Following the merger of Tainan City and Tainan County at the end of 2010, the special municipality of Tainan now encompasses 2,191 square kilometers (eight times the land area of Taipei) and has almost 1.9 million people. Among its far-flung attractions are the hot springs at Guanziling, and the Zengwen, Wushantou, and Nanhua reservoirs.
Much of the best food, however, is found in the old heart of the city. This article focuses on two very central parts of the municipality, plus one other district easily reached by public transportation. If you wish to telephone any of the listed eateries before you arrive in Tainan, remember to add the area code 06.
Story by Steven Crook. Photos by Rich Matheson
East Market (東菜市場) is just 700 meters south of the railway station. This neighborhood’s culinary offerings are best enjoyed as part of a walking tour, which also takes you to two of Tainan’s most interesting places of worship.
The first is the Prefectural Cheng Huang Temple (城隍廟; 133 Qingnian Road), where the city god and his wife are among the deities worshipped. Inside, hanging right above the main doorway, a huge iron abacus reminds visitors that the gods are constantly tallying both their righteous deeds and their sins. The city god’s birthday, the 11th day of the fifth lunar month, will fall on June 26 in 2015.
Located just a few doors east of the temple, Qingqi Breakfast (清祺素食; 135 Qingnian Road; tel. 228-5781; open 4:30–11:30 a.m. and 1:30–10 p.m. daily) is a long-established eatery serving excellent vegetarian food. Help yourself to the dim sum in the circular bamboo steamers out front, grab some turnip squares or deep-fried spring rolls, and order noodles if you’re especially hungry. Then take your selection to the counter inside where you pay before eating. The bright lights and white-tile walls may remind you of an old hospital, but there’s no doubting the cleanliness of this establishment, as well as the tastiness of the food.
If you prefer meat with your noodles, head for Amei Lumian (阿美魯麵; 88 Minquan Road; tel. 226-9102; open 7 a.m.–1 p.m. daily). The signature dish (dalumian, 大魯麵) is the only hot food available. You’ve a choice of standard wheat noodles or rice vermicelli, but it’s the broth – which is chock full of sliced pork, mushroom, egg, and vegetables – that’ll have you coming back for more next time you’re in the city.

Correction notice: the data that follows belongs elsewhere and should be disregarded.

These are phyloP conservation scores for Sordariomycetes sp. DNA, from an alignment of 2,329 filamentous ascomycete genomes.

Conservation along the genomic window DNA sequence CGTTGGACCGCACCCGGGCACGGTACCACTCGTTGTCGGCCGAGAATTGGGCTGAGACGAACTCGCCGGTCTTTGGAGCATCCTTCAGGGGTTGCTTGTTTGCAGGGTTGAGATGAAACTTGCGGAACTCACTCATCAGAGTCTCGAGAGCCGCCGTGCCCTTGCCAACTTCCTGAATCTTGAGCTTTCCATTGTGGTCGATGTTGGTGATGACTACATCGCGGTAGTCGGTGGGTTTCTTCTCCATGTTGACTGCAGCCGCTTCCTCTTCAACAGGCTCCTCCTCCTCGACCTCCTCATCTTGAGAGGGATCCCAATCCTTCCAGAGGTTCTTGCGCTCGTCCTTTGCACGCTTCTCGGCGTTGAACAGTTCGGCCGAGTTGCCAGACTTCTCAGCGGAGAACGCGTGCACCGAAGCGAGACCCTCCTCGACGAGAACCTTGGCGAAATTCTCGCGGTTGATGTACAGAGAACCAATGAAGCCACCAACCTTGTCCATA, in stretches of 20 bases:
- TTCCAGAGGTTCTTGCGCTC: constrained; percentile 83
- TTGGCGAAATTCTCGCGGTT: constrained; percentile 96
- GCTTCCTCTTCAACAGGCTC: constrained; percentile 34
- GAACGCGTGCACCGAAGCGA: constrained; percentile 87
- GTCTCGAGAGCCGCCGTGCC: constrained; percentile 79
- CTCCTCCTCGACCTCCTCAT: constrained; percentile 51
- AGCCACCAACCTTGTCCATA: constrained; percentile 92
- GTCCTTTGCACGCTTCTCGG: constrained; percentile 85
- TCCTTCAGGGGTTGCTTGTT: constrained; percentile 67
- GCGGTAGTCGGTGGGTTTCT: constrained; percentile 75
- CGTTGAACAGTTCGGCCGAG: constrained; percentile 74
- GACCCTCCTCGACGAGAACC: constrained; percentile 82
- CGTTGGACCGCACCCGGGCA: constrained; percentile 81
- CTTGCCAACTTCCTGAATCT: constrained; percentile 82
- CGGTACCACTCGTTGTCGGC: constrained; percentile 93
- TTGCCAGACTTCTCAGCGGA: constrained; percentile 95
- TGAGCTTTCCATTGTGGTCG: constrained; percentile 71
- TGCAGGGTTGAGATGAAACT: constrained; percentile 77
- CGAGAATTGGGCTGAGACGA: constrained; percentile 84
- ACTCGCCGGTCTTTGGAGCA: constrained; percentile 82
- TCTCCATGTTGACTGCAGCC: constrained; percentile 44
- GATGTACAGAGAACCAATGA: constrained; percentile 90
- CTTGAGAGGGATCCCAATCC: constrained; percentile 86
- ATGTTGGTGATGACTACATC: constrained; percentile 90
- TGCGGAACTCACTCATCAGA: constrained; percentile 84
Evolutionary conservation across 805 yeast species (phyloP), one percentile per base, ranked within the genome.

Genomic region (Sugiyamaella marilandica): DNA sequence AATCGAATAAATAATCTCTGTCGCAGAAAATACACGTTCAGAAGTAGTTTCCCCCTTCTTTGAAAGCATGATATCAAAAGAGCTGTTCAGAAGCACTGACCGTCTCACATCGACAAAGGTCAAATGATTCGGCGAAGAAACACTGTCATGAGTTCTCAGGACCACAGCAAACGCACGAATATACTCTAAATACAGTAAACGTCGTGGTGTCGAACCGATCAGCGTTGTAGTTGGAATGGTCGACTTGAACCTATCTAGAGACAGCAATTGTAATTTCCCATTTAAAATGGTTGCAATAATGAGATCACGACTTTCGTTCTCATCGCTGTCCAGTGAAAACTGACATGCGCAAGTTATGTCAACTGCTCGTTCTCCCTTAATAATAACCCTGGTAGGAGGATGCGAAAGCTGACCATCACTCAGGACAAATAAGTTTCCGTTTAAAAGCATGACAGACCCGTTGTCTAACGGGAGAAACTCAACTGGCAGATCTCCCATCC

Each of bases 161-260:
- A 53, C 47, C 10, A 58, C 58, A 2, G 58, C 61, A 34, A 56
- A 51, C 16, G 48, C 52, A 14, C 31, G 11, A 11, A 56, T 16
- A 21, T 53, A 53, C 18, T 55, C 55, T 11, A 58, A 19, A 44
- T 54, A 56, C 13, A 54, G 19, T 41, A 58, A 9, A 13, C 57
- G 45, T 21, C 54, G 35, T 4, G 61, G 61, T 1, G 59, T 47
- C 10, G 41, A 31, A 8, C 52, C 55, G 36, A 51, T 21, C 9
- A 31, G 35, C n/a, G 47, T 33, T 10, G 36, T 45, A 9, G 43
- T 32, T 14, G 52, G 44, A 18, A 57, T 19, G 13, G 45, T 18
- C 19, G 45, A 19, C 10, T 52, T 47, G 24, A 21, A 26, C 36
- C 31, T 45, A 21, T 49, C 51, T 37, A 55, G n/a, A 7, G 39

One reason for this business’s prosperity is that some local families buy dozens of portions to share with friends and relatives whenever an elderly family member has a birthday or a daughter gets engaged. At the same location, under the brand name Qiu Hui-mei Pineapple Cakes (邱惠美鳳梨酥), the owners also sell a range of traditional baked delicacies that make for good gifts.
The quickest and most interesting way of getting from Qingnian Road to Minquan Road is by cutting through the market. About halfway, on the left, you’ll find Meifong Sticky Rice (美鳳油飯; tel. 226-4525; open 8-12:30 a.m.). This is where traditionalists with a son about to marry order boxes of youfan (油飯), a mix of sticky rice and pork given away on such occasions. If you’re looking for something to add to a picnic, you may prefer to buy some of Meifong’s taro balls (NT$60 for six). These are made by putting steamed taros through a meat grinder (hence the worm-like strands), then rolling the purplish matter around a filling of green onions stewed in pork gravy.
Turning right at Amei Lumian leads to Dongyue Hall (東嶽殿; 110 Minquan Road, Section 1), a cramped and spooky temple where relatives of the recently deceased petition the gods of the afterworld in an effort to minimize their loved ones’ posthumous suffering. Because much of the activity relates to the recently dead, photographers should snap with sensitivity.
Turning left and crossing the road brings you to Sunice (太阳牌冰品; 41 Minquan Road, Section 1; tel. 225-9375; open 8 a.m.–9:30 p.m. daily), which first opened its doors in 1957. The desserts served here are built around neither conventional milk-rich ice cream nor the shaved ice so popular during Taiwan’s summers, but something in between. Multiple flavors (NT$50 to $80 per serving) are available, including taro, mango, and azuki beans with condensed milk. If you want to keep moving, buy a popsicle (NT$17 to $22). Where else will you find the flavor choice of walnut and egg yolk?
If you’re coming by car, the most convenient parking lot is on the corner of Weimin Street and Wude Street.